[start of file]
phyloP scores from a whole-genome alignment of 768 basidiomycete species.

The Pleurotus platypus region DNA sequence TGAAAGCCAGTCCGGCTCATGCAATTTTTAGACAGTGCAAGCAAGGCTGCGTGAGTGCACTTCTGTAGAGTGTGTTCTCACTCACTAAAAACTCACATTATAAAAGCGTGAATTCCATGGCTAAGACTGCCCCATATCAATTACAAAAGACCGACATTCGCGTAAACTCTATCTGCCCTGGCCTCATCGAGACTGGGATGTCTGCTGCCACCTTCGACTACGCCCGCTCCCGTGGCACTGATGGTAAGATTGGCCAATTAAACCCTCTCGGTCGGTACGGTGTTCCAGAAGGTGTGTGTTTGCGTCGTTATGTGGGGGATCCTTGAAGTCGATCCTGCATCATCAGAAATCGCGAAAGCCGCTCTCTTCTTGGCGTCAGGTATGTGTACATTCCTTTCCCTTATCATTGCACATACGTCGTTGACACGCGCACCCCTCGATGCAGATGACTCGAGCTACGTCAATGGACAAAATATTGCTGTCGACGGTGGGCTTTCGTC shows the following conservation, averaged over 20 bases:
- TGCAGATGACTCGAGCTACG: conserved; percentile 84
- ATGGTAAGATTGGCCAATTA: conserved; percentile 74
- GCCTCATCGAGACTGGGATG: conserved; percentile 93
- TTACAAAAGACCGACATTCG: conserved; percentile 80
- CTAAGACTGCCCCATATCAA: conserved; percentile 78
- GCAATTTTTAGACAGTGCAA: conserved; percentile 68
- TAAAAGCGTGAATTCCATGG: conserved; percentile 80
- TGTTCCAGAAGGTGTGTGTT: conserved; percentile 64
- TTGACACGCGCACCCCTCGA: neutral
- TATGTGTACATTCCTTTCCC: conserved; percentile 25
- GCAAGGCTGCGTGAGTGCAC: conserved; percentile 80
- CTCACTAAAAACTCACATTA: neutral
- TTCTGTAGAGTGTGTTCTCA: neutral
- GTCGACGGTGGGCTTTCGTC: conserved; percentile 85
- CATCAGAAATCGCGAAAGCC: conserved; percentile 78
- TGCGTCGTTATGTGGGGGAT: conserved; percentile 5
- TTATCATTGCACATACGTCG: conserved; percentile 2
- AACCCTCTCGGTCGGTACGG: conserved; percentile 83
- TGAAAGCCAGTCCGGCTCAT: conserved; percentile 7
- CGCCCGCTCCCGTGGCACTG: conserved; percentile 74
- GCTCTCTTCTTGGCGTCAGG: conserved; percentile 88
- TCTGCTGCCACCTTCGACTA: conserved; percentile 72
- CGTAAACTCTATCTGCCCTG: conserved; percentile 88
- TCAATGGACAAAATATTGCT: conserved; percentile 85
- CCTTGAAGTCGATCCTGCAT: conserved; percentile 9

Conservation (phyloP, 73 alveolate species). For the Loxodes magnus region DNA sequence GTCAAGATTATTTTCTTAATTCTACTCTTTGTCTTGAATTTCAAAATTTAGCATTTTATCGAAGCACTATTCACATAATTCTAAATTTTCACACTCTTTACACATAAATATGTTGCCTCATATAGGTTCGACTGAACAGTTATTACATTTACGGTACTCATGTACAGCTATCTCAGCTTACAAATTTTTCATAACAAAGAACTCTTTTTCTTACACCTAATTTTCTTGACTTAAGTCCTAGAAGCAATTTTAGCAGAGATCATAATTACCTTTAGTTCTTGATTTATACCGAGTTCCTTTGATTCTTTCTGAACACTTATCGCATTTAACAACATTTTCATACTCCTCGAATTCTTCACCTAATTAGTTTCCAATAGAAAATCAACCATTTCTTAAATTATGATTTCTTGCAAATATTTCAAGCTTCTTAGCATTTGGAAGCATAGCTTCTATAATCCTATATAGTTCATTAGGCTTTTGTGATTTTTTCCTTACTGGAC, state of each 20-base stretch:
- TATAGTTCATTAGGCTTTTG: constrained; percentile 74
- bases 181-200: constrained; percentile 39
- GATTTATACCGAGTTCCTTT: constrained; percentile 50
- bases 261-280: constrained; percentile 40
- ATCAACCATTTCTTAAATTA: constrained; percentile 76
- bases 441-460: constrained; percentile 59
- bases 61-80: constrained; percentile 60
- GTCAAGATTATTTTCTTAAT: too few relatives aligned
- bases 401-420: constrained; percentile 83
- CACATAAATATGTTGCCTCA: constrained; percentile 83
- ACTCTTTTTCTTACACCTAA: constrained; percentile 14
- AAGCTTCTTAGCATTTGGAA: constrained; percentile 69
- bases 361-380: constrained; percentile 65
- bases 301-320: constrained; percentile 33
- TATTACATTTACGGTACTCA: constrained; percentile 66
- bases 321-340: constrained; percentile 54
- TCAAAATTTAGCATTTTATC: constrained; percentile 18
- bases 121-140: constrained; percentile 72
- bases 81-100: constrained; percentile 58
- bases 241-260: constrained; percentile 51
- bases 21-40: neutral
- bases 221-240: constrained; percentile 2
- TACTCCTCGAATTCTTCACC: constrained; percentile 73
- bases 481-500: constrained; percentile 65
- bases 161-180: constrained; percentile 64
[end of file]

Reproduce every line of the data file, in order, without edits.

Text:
phyloP scores from a whole-genome alignment of 768 basidiomycete species.

The Pleurotus platypus region DNA sequence TGAAAGCCAGTCCGGCTCATGCAATTTTTAGACAGTGCAAGCAAGGCTGCGTGAGTGCACTTCTGTAGAGTGTGTTCTCACTCACTAAAAACTCACATTATAAAAGCGTGAATTCCATGGCTAAGACTGCCCCATATCAATTACAAAAGACCGACATTCGCGTAAACTCTATCTGCCCTGGCCTCATCGAGACTGGGATGTCTGCTGCCACCTTCGACTACGCCCGCTCCCGTGGCACTGATGGTAAGATTGGCCAATTAAACCCTCTCGGTCGGTACGGTGTTCCAGAAGGTGTGTGTTTGCGTCGTTATGTGGGGGATCCTTGAAGTCGATCCTGCATCATCAGAAATCGCGAAAGCCGCTCTCTTCTTGGCGTCAGGTATGTGTACATTCCTTTCCCTTATCATTGCACATACGTCGTTGACACGCGCACCCCTCGATGCAGATGACTCGAGCTACGTCAATGGACAAAATATTGCTGTCGACGGTGGGCTTTCGTC shows the following conservation, averaged over 20 bases:
- TGCAGATGACTCGAGCTACG: conserved; percentile 84
- ATGGTAAGATTGGCCAATTA: conserved; percentile 74
- GCCTCATCGAGACTGGGATG: conserved; percentile 93
- TTACAAAAGACCGACATTCG: conserved; percentile 80
- CTAAGACTGCCCCATATCAA: conserved; percentile 78
- GCAATTTTTAGACAGTGCAA: conserved; percentile 68
- TAAAAGCGTGAATTCCATGG: conserved; percentile 80
- TGTTCCAGAAGGTGTGTGTT: conserved; percentile 64
- TTGACACGCGCACCCCTCGA: neutral
- TATGTGTACATTCCTTTCCC: conserved; percentile 25
- GCAAGGCTGCGTGAGTGCAC: conserved; percentile 80
- CTCACTAAAAACTCACATTA: neutral
- TTCTGTAGAGTGTGTTCTCA: neutral
- GTCGACGGTGGGCTTTCGTC: conserved; percentile 85
- CATCAGAAATCGCGAAAGCC: conserved; percentile 78
- TGCGTCGTTATGTGGGGGAT: conserved; percentile 5
- TTATCATTGCACATACGTCG: conserved; percentile 2
- AACCCTCTCGGTCGGTACGG: conserved; percentile 83
- TGAAAGCCAGTCCGGCTCAT: conserved; percentile 7
- CGCCCGCTCCCGTGGCACTG: conserved; percentile 74
- GCTCTCTTCTTGGCGTCAGG: conserved; percentile 88
- TCTGCTGCCACCTTCGACTA: conserved; percentile 72
- CGTAAACTCTATCTGCCCTG: conserved; percentile 88
- TCAATGGACAAAATATTGCT: conserved; percentile 85
- CCTTGAAGTCGATCCTGCAT: conserved; percentile 9

Conservation (phyloP, 73 alveolate species). For the Loxodes magnus region DNA sequence GTCAAGATTATTTTCTTAATTCTACTCTTTGTCTTGAATTTCAAAATTTAGCATTTTATCGAAGCACTATTCACATAATTCTAAATTTTCACACTCTTTACACATAAATATGTTGCCTCATATAGGTTCGACTGAACAGTTATTACATTTACGGTACTCATGTACAGCTATCTCAGCTTACAAATTTTTCATAACAAAGAACTCTTTTTCTTACACCTAATTTTCTTGACTTAAGTCCTAGAAGCAATTTTAGCAGAGATCATAATTACCTTTAGTTCTTGATTTATACCGAGTTCCTTTGATTCTTTCTGAACACTTATCGCATTTAACAACATTTTCATACTCCTCGAATTCTTCACCTAATTAGTTTCCAATAGAAAATCAACCATTTCTTAAATTATGATTTCTTGCAAATATTTCAAGCTTCTTAGCATTTGGAAGCATAGCTTCTATAATCCTATATAGTTCATTAGGCTTTTGTGATTTTTTCCTTACTGGAC, state of each 20-base stretch:
- TATAGTTCATTAGGCTTTTG: constrained; percentile 74
- bases 181-200: constrained; percentile 39
- GATTTATACCGAGTTCCTTT: constrained; percentile 50
- bases 261-280: constrained; percentile 40
- ATCAACCATTTCTTAAATTA: constrained; percentile 76
- bases 441-460: constrained; percentile 59
- bases 61-80: constrained; percentile 60
- GTCAAGATTATTTTCTTAAT: too few relatives aligned
- bases 401-420: constrained; percentile 83
- CACATAAATATGTTGCCTCA: constrained; percentile 83
- ACTCTTTTTCTTACACCTAA: constrained; percentile 14
- AAGCTTCTTAGCATTTGGAA: constrained; percentile 69
- bases 361-380: constrained; percentile 65
- bases 301-320: constrained; percentile 33
- TATTACATTTACGGTACTCA: constrained; percentile 66
- bases 321-340: constrained; percentile 54
- TCAAAATTTAGCATTTTATC: constrained; percentile 18
- bases 121-140: constrained; percentile 72
- bases 81-100: constrained; percentile 58
- bases 241-260: constrained; percentile 51
- bases 21-40: neutral
- bases 221-240: constrained; percentile 2
- TACTCCTCGAATTCTTCACC: constrained; percentile 73
- bases 481-500: constrained; percentile 65
- bases 161-180: constrained; percentile 64